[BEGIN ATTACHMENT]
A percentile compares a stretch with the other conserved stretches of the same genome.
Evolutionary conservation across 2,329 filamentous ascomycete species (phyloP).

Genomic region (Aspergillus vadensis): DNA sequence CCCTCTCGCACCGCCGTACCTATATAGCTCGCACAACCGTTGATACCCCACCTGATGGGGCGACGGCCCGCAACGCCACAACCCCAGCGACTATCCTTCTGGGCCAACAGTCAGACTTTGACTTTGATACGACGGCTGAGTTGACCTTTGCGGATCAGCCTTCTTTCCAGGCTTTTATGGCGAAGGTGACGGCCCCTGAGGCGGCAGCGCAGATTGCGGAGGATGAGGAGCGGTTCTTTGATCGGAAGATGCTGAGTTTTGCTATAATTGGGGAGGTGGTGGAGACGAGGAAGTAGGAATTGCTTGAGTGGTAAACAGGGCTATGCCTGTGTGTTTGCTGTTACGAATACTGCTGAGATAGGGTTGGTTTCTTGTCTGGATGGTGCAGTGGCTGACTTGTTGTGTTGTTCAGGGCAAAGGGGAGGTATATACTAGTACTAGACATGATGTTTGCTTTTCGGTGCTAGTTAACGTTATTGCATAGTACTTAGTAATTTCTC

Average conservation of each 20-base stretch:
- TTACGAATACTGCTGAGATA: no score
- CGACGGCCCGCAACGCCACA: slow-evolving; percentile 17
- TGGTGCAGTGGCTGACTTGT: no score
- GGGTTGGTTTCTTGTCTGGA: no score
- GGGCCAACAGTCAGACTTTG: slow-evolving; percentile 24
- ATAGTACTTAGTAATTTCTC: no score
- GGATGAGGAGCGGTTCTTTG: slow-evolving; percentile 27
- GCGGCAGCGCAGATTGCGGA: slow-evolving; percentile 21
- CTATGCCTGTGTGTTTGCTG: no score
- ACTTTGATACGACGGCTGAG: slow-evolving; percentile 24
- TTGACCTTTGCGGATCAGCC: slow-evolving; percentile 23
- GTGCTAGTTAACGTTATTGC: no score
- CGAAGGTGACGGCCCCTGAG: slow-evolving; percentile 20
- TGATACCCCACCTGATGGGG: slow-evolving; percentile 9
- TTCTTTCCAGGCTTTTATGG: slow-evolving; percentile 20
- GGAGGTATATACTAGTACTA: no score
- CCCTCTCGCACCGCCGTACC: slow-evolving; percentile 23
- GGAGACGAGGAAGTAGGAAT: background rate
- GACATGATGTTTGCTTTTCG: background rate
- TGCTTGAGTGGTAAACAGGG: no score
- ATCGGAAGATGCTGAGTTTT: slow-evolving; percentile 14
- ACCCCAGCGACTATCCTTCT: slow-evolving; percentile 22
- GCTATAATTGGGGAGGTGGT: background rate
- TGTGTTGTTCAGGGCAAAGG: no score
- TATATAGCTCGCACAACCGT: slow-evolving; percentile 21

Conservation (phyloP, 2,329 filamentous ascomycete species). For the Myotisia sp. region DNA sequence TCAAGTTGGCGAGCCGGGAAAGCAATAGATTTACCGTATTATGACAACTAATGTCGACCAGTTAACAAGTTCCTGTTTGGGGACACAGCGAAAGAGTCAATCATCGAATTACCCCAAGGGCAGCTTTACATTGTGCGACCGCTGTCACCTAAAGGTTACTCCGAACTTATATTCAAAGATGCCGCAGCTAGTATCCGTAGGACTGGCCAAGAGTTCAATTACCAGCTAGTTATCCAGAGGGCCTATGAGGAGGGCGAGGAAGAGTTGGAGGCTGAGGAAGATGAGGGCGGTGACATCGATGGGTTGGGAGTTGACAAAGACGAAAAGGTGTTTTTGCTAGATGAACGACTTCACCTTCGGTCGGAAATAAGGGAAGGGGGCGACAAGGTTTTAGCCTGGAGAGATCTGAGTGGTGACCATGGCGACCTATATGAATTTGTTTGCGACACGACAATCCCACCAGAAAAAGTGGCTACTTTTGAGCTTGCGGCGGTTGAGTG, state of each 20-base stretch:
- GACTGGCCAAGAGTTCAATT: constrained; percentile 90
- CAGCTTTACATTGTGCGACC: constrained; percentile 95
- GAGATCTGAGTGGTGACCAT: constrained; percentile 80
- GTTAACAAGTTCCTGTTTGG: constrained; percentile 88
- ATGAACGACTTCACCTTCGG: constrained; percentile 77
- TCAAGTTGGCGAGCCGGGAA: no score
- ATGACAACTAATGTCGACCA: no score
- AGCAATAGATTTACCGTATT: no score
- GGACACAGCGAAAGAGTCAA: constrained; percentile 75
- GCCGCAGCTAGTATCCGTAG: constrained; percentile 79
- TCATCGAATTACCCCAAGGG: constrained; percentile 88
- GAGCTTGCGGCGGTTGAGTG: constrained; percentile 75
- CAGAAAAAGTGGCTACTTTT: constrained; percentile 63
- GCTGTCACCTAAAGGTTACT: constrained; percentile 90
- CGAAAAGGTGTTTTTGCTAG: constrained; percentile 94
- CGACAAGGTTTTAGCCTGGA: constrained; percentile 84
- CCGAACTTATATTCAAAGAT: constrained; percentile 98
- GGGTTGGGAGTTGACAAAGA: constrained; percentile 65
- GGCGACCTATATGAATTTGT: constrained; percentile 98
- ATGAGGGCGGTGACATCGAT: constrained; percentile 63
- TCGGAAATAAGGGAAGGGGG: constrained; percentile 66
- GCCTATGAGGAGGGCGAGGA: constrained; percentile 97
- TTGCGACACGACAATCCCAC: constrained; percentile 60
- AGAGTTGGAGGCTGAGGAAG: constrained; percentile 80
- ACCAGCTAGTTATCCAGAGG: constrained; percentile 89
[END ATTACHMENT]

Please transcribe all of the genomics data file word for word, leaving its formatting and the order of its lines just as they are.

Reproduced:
A percentile compares a stretch with the other conserved stretches of the same genome.
Evolutionary conservation across 2,329 filamentous ascomycete species (phyloP).

Genomic region (Aspergillus vadensis): DNA sequence CCCTCTCGCACCGCCGTACCTATATAGCTCGCACAACCGTTGATACCCCACCTGATGGGGCGACGGCCCGCAACGCCACAACCCCAGCGACTATCCTTCTGGGCCAACAGTCAGACTTTGACTTTGATACGACGGCTGAGTTGACCTTTGCGGATCAGCCTTCTTTCCAGGCTTTTATGGCGAAGGTGACGGCCCCTGAGGCGGCAGCGCAGATTGCGGAGGATGAGGAGCGGTTCTTTGATCGGAAGATGCTGAGTTTTGCTATAATTGGGGAGGTGGTGGAGACGAGGAAGTAGGAATTGCTTGAGTGGTAAACAGGGCTATGCCTGTGTGTTTGCTGTTACGAATACTGCTGAGATAGGGTTGGTTTCTTGTCTGGATGGTGCAGTGGCTGACTTGTTGTGTTGTTCAGGGCAAAGGGGAGGTATATACTAGTACTAGACATGATGTTTGCTTTTCGGTGCTAGTTAACGTTATTGCATAGTACTTAGTAATTTCTC

Average conservation of each 20-base stretch:
- TTACGAATACTGCTGAGATA: no score
- CGACGGCCCGCAACGCCACA: slow-evolving; percentile 17
- TGGTGCAGTGGCTGACTTGT: no score
- GGGTTGGTTTCTTGTCTGGA: no score
- GGGCCAACAGTCAGACTTTG: slow-evolving; percentile 24
- ATAGTACTTAGTAATTTCTC: no score
- GGATGAGGAGCGGTTCTTTG: slow-evolving; percentile 27
- GCGGCAGCGCAGATTGCGGA: slow-evolving; percentile 21
- CTATGCCTGTGTGTTTGCTG: no score
- ACTTTGATACGACGGCTGAG: slow-evolving; percentile 24
- TTGACCTTTGCGGATCAGCC: slow-evolving; percentile 23
- GTGCTAGTTAACGTTATTGC: no score
- CGAAGGTGACGGCCCCTGAG: slow-evolving; percentile 20
- TGATACCCCACCTGATGGGG: slow-evolving; percentile 9
- TTCTTTCCAGGCTTTTATGG: slow-evolving; percentile 20
- GGAGGTATATACTAGTACTA: no score
- CCCTCTCGCACCGCCGTACC: slow-evolving; percentile 23
- GGAGACGAGGAAGTAGGAAT: background rate
- GACATGATGTTTGCTTTTCG: background rate
- TGCTTGAGTGGTAAACAGGG: no score
- ATCGGAAGATGCTGAGTTTT: slow-evolving; percentile 14
- ACCCCAGCGACTATCCTTCT: slow-evolving; percentile 22
- GCTATAATTGGGGAGGTGGT: background rate
- TGTGTTGTTCAGGGCAAAGG: no score
- TATATAGCTCGCACAACCGT: slow-evolving; percentile 21

Conservation (phyloP, 2,329 filamentous ascomycete species). For the Myotisia sp. region DNA sequence TCAAGTTGGCGAGCCGGGAAAGCAATAGATTTACCGTATTATGACAACTAATGTCGACCAGTTAACAAGTTCCTGTTTGGGGACACAGCGAAAGAGTCAATCATCGAATTACCCCAAGGGCAGCTTTACATTGTGCGACCGCTGTCACCTAAAGGTTACTCCGAACTTATATTCAAAGATGCCGCAGCTAGTATCCGTAGGACTGGCCAAGAGTTCAATTACCAGCTAGTTATCCAGAGGGCCTATGAGGAGGGCGAGGAAGAGTTGGAGGCTGAGGAAGATGAGGGCGGTGACATCGATGGGTTGGGAGTTGACAAAGACGAAAAGGTGTTTTTGCTAGATGAACGACTTCACCTTCGGTCGGAAATAAGGGAAGGGGGCGACAAGGTTTTAGCCTGGAGAGATCTGAGTGGTGACCATGGCGACCTATATGAATTTGTTTGCGACACGACAATCCCACCAGAAAAAGTGGCTACTTTTGAGCTTGCGGCGGTTGAGTG, state of each 20-base stretch:
- GACTGGCCAAGAGTTCAATT: constrained; percentile 90
- CAGCTTTACATTGTGCGACC: constrained; percentile 95
- GAGATCTGAGTGGTGACCAT: constrained; percentile 80
- GTTAACAAGTTCCTGTTTGG: constrained; percentile 88
- ATGAACGACTTCACCTTCGG: constrained; percentile 77
- TCAAGTTGGCGAGCCGGGAA: no score
- ATGACAACTAATGTCGACCA: no score
- AGCAATAGATTTACCGTATT: no score
- GGACACAGCGAAAGAGTCAA: constrained; percentile 75
- GCCGCAGCTAGTATCCGTAG: constrained; percentile 79
- TCATCGAATTACCCCAAGGG: constrained; percentile 88
- GAGCTTGCGGCGGTTGAGTG: constrained; percentile 75
- CAGAAAAAGTGGCTACTTTT: constrained; percentile 63
- GCTGTCACCTAAAGGTTACT: constrained; percentile 90
- CGAAAAGGTGTTTTTGCTAG: constrained; percentile 94
- CGACAAGGTTTTAGCCTGGA: constrained; percentile 84
- CCGAACTTATATTCAAAGAT: constrained; percentile 98
- GGGTTGGGAGTTGACAAAGA: constrained; percentile 65
- GGCGACCTATATGAATTTGT: constrained; percentile 98
- ATGAGGGCGGTGACATCGAT: constrained; percentile 63
- TCGGAAATAAGGGAAGGGGG: constrained; percentile 66
- GCCTATGAGGAGGGCGAGGA: constrained; percentile 97
- TTGCGACACGACAATCCCAC: constrained; percentile 60
- AGAGTTGGAGGCTGAGGAAG: constrained; percentile 80
- ACCAGCTAGTTATCCAGAGG: constrained; percentile 89